Mindwise: Review and Summary Notes
Mindwise: Why We Misunderstand What Others Think, Believe, Feel, and Want by Nicholas Epley
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We are extremely overconfident in misreading minds, because we ignore evidence that disconfirms how mistaken we are at predicting other’s minds.
Does it have a mind?
- We fail to recognize the other person has a mind when they do
- We think something has a mind when actually it doesn’t (caterpillar with “eye spots” aren’t actually eyes, but just random patterns)
- When selling a car, you should humanize it by telling a story about its personality.
- When buying a car, you should dehumanize it by listing quantitative attributes about it.
Ubuntu: “a person is a person through other persons.” Your humanity comes from the way you treat others, the idea goes, not the way you behave in isolation.
Your ability to engage with the minds of others is one of your brain’s greatest abilities. You’ll be happier if you actually use it: On airplanes, office lobbies, and commuter trains.
- Egocentric bias: We project other minds from our own mind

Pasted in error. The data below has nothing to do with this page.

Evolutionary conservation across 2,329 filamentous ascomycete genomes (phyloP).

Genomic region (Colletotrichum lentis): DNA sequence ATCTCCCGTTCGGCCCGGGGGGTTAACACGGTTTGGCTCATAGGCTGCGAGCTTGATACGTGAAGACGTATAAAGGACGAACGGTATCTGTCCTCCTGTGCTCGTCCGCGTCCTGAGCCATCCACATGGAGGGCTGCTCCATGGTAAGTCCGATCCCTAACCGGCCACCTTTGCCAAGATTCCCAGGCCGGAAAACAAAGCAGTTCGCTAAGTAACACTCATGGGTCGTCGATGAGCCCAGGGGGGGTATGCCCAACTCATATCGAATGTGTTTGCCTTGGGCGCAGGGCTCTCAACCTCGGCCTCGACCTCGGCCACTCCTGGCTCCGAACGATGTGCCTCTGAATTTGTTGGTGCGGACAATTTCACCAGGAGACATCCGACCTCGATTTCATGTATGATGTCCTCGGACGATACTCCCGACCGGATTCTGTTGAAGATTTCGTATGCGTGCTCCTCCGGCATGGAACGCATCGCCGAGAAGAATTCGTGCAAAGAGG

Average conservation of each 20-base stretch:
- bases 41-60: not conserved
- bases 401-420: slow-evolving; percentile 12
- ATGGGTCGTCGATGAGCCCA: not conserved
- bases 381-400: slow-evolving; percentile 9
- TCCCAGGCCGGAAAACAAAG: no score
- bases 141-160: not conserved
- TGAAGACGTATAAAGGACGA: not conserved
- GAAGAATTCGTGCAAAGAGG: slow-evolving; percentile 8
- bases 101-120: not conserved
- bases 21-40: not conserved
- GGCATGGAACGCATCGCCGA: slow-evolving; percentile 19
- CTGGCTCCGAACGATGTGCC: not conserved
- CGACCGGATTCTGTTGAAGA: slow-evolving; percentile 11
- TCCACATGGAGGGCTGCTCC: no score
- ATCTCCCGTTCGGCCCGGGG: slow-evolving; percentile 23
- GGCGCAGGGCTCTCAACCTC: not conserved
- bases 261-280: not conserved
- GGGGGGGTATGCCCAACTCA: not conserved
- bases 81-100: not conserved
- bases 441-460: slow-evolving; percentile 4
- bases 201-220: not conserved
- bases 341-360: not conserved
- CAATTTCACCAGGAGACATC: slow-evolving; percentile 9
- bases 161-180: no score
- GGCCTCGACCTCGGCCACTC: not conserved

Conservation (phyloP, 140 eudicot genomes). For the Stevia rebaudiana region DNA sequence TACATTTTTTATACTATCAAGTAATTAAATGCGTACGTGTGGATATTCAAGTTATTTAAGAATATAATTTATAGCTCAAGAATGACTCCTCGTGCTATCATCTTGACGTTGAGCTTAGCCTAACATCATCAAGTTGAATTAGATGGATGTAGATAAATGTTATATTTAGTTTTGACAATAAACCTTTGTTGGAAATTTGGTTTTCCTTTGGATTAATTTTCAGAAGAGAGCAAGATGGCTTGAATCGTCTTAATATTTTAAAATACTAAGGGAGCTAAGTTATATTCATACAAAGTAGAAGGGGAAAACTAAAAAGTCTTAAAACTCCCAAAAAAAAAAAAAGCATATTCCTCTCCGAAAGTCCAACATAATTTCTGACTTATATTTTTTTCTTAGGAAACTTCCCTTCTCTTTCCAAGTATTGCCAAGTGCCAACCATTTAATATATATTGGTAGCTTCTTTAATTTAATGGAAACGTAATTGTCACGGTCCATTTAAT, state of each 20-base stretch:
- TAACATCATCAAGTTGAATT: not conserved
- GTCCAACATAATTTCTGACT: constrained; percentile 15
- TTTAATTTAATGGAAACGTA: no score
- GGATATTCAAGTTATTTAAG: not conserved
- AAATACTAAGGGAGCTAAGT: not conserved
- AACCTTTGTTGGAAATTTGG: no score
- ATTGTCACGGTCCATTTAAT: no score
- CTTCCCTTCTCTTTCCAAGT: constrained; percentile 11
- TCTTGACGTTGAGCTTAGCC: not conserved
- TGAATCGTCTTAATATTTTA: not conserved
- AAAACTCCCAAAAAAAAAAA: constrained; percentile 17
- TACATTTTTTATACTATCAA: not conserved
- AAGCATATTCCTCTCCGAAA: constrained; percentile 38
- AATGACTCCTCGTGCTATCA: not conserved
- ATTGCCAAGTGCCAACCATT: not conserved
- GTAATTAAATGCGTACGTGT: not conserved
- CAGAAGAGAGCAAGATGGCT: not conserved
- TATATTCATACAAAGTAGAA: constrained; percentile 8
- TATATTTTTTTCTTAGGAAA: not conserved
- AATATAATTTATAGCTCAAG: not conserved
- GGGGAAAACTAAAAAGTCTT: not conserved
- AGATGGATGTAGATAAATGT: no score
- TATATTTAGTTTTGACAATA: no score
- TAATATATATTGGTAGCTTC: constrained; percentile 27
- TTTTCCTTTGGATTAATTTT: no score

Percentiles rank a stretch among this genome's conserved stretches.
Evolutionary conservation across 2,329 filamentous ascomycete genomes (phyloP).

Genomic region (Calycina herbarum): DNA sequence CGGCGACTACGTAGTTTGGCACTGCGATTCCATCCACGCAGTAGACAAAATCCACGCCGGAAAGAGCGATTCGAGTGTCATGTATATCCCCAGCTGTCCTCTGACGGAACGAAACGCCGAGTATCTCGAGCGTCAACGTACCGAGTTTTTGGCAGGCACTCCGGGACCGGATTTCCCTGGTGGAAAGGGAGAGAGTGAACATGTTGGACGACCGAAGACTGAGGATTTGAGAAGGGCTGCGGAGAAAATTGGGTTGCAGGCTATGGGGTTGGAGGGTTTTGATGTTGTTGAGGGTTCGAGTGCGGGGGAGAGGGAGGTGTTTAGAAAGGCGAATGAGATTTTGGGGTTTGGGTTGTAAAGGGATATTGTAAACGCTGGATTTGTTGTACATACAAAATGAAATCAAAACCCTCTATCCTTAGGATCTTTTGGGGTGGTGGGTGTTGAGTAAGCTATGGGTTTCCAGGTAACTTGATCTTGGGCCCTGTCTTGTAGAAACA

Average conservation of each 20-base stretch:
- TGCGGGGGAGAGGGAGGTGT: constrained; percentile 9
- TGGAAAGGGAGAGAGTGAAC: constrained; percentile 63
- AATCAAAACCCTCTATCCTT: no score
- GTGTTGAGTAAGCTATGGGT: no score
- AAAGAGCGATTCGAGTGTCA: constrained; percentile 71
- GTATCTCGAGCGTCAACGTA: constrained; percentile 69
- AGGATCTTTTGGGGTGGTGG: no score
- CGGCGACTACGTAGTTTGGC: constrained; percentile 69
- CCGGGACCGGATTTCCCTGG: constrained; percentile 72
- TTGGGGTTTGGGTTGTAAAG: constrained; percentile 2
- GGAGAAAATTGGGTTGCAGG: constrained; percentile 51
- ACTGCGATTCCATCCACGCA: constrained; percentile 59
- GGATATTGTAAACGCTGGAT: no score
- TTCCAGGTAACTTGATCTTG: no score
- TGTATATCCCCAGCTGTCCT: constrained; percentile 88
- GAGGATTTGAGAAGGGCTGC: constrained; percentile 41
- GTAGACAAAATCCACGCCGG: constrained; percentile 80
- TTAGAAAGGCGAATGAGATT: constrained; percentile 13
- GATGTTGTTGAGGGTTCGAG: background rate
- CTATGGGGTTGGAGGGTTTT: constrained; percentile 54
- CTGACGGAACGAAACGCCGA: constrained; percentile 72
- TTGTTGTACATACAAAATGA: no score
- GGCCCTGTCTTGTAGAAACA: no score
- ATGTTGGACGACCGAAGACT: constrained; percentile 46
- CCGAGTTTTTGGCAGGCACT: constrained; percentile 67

- Neck problem: Two people are seeing different information
- Lens problem: Two people see the same thing but come away with different conclusions
- Stereotypes: We believe the individual is more like the group
- Attribution error from Actions: People who stayed in New Orleans during Hurrican Katrina were not “stupid”, but poor.
Body language isn’t necessarily always a good indicator of someone’s internal emotional state
Perspective taking also doesn’t necessarily bring you closer to the other person’s perspective, in fact it can increase your overconfidence. Perspective getting (asking someone directly about how they feel) is much more accurate.
“How happy are you compared to others?”
People think about their own happiness, not about the average happiness of others. See also birthday paradox.
Same applies to markets: it’s not necessarily about how good you are, you also have to think about how good the rest of the market is.